Deutsche Bank AG, Europe’s biggest lender by assets, is placing Dubai-based equity analysts on consulting contracts as it seeks to avoid job cuts in the Middle East, according to two people with knowledge of the matter.
Between three and six analysts are affected by the move, the people said, asking not to be identified as the changes aren’t public. While the analysts will lose some benefits they’ll still receive medical cover and be eligible for a bonus, one of the people said. They’ll continue to provide research exclusively for the bank as before, the people said.
Global banks, including Morgan Stanley and Credit Suisse Group AG, are reducing their equities business in Dubai as trading dwindles and clients postpone share sales. The average number of shares in Dubai’s benchmark index traded daily is still about 50 percent down on the figure for 2008, according to data compiled by Bloomberg.
Michael Lermer, a Dubai-based spokesman for Deutsche Bank in the Middle East and North Africa, said the bank’s scope of service and commitment to the region remains unchanged, while declining to provide any further comment.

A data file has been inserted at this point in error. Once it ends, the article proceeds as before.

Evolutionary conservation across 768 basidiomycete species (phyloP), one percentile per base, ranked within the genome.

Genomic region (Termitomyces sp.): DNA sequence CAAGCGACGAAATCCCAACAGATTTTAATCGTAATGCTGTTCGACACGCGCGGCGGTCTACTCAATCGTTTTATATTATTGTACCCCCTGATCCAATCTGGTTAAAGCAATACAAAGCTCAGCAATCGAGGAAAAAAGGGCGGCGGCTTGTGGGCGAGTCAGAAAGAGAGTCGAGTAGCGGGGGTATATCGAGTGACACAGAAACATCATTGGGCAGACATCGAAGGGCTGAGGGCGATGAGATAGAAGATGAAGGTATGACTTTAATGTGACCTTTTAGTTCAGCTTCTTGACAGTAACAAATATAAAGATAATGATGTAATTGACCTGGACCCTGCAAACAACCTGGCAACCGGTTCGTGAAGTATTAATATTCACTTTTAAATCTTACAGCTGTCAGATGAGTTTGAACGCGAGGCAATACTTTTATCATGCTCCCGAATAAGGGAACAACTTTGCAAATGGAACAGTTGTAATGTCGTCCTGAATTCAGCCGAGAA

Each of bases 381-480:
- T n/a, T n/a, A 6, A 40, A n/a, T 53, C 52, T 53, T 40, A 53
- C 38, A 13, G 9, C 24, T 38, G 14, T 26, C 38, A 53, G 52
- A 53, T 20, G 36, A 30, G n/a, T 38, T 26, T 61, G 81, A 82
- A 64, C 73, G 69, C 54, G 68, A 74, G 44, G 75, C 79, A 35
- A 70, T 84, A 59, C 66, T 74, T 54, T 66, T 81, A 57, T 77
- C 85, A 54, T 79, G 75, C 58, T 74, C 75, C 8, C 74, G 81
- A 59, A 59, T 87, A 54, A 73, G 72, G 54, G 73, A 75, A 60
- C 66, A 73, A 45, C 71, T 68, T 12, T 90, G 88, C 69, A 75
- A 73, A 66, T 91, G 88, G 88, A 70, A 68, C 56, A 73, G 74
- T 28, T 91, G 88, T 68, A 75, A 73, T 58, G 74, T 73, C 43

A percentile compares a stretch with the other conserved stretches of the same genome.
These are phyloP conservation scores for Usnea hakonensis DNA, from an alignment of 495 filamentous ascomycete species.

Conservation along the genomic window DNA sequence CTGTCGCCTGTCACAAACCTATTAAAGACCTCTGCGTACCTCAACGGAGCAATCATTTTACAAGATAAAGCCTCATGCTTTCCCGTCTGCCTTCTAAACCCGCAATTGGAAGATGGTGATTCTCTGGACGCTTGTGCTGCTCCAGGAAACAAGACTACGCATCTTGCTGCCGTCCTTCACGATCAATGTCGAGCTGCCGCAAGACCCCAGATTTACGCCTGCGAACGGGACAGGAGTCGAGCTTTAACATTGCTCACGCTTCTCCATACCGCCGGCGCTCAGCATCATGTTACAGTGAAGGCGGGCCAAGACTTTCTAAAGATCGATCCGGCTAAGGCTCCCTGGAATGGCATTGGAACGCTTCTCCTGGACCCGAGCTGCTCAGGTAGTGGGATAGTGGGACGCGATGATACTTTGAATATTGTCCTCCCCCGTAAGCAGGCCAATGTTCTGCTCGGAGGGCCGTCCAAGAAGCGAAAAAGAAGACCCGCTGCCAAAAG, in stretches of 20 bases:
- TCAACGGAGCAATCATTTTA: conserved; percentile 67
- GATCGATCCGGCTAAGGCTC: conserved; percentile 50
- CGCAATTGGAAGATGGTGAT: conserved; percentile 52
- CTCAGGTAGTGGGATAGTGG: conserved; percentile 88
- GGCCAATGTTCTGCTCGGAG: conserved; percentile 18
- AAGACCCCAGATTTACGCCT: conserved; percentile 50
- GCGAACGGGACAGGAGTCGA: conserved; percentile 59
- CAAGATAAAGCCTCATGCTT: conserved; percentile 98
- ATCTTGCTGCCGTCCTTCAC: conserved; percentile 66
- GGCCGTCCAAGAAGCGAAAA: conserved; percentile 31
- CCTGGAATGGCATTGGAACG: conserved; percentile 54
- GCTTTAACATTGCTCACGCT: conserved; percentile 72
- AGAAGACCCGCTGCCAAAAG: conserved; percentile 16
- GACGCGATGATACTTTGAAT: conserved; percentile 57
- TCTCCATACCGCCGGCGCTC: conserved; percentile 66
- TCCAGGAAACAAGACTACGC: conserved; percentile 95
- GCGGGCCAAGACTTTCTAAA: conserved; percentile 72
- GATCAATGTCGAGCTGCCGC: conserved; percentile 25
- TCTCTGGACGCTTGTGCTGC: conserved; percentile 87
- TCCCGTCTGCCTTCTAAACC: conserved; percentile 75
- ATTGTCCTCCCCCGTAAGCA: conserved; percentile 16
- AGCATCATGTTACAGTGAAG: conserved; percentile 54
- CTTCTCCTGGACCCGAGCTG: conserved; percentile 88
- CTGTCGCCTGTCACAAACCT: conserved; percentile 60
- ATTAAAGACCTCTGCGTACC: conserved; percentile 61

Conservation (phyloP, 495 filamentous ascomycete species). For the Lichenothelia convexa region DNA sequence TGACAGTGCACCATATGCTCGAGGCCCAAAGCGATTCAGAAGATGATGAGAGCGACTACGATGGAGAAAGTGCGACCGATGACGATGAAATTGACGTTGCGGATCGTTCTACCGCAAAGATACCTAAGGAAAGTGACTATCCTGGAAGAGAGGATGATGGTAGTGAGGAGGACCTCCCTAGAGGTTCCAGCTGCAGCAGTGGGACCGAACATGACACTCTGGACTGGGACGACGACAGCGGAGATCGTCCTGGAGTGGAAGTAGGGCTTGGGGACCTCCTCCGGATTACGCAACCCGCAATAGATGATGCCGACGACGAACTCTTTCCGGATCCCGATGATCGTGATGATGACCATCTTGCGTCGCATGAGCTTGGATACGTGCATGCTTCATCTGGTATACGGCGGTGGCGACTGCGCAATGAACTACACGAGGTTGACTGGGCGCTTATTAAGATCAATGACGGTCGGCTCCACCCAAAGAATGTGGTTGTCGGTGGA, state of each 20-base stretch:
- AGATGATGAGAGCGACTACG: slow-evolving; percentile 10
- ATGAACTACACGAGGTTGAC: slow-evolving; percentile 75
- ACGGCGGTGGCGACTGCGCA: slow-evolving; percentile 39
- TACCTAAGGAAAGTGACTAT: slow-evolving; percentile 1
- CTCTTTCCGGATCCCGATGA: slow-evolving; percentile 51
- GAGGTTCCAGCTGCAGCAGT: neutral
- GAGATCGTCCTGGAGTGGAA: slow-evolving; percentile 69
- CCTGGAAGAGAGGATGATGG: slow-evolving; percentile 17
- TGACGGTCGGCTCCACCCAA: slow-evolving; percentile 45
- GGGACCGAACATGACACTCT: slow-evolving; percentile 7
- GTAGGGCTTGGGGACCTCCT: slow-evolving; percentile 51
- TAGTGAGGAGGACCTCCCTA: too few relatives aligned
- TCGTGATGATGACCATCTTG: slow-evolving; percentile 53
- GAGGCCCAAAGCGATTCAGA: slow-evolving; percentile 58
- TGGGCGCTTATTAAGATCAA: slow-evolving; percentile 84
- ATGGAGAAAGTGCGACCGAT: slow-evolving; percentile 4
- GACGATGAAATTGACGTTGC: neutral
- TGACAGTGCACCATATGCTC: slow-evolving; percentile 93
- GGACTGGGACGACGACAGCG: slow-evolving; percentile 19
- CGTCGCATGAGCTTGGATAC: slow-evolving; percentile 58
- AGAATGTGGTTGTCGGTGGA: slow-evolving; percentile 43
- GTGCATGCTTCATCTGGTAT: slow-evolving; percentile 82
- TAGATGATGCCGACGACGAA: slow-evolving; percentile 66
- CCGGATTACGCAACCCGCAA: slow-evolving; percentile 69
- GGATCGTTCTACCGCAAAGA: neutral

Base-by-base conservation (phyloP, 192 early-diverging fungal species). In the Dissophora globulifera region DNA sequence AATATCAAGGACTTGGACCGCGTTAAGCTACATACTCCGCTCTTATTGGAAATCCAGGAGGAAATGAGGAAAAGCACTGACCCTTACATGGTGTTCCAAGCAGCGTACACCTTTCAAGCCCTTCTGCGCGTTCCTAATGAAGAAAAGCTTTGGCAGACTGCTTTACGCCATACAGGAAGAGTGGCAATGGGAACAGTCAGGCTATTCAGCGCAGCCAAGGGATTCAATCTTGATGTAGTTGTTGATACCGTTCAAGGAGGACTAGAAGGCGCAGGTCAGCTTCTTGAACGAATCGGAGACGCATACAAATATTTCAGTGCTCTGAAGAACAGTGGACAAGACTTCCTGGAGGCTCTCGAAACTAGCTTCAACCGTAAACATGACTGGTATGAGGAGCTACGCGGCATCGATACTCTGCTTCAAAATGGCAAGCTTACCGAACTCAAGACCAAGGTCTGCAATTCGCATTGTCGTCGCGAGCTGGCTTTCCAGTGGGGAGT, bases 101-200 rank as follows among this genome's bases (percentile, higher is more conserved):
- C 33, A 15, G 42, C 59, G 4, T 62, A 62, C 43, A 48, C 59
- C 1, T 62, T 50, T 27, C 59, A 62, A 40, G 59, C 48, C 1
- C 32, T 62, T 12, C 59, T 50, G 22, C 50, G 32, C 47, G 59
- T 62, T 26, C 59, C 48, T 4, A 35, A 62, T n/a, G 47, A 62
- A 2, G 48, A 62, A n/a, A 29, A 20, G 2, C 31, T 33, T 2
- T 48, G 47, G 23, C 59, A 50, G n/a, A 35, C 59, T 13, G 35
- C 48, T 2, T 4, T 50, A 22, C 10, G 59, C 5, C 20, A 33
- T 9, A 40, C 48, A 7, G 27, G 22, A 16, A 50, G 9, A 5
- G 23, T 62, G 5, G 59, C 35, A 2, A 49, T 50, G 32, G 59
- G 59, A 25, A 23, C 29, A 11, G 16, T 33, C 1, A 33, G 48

Deutsche Bank may post a loss of 210 million euros ($284 million) compared with a profit of 147 million euros in the fourth quarter of 2011, when it reports earnings tomorrow, according to the average estimate of nine analysts surveyed by Bloomberg. Goldman Sachs and three of its biggest U.S. competitors saw their combined net income jump 92 percent annually to $9.73 billion in the period. Deutsche Bank shares rose 1.2 percent to 37.31 euros at 1:02 p.m. in Frankfurt. The stock advanced about 13 percent so far this year.
Anshu Jain and Juergen Fitschen, the bank’s co-Chief Executive Officers, are reducing pay, eliminating almost 2,000 jobs and have combined Deutsche Bank’s asset and wealth management divisions to help lift after-tax return on equity, a measure of profitability, to more than 12 percent by 2015 from 8 percent in 2011.
The co-ceos pledged to increase Deutsche Bank’s core Tier 1 capital ratio under stricter Basel III rules to 7.2 percent by the end of last year and to more than 10 percent by the end of 2015. Its biggest competitors will reach similar levels months or years sooner, according to forecasts from the banks.
Deutsche Bank is considering reducing bonuses for investment bankers in Europe by as much as 20 percent on average for 2012, while bankers in New York will see smaller declines, four people briefed on the matter said Jan. 14.
The cuts may range between 10 percent and 20 percent on average in Europe, the Middle East and Africa, while bonuses in locations that performed better or where competition for staff is stronger will fall less, said the people, who asked not to be identified because the matter is private. The plans are preliminary and may change, they said.